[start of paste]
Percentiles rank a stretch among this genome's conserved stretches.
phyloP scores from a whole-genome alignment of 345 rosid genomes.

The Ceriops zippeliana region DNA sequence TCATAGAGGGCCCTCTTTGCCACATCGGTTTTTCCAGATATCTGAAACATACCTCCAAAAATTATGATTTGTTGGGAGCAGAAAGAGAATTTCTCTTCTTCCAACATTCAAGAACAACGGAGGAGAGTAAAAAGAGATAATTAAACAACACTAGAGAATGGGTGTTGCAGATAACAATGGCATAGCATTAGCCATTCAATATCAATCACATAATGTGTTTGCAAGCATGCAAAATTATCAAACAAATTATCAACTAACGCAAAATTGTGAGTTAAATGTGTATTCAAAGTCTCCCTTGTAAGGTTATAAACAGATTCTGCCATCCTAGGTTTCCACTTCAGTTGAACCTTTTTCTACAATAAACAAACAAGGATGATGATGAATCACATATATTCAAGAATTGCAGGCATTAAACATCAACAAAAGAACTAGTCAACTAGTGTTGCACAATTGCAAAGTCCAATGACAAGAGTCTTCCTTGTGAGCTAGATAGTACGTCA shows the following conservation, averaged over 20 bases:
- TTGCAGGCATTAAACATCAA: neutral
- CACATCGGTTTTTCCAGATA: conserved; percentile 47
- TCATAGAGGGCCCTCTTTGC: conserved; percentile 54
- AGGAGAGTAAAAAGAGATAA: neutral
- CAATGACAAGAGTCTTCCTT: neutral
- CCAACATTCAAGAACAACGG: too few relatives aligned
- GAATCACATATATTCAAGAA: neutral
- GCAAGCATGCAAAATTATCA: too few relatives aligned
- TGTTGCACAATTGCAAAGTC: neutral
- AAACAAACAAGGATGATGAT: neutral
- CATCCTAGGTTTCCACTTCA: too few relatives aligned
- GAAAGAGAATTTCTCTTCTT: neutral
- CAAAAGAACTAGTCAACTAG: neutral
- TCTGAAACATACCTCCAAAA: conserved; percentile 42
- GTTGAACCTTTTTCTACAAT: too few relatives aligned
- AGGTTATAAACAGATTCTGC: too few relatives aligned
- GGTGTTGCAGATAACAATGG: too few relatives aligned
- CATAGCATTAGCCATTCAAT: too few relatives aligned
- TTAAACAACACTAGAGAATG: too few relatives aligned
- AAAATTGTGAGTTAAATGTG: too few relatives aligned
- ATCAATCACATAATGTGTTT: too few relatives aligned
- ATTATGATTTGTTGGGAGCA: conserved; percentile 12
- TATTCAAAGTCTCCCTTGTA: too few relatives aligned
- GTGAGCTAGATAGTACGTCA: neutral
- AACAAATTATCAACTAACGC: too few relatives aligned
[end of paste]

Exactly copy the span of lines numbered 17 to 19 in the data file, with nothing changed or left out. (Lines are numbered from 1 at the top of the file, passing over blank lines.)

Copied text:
- TCTGAAACATACCTCCAAAA: conserved; percentile 42
- GTTGAACCTTTTTCTACAAT: too few relatives aligned
- AGGTTATAAACAGATTCTGC: too few relatives aligned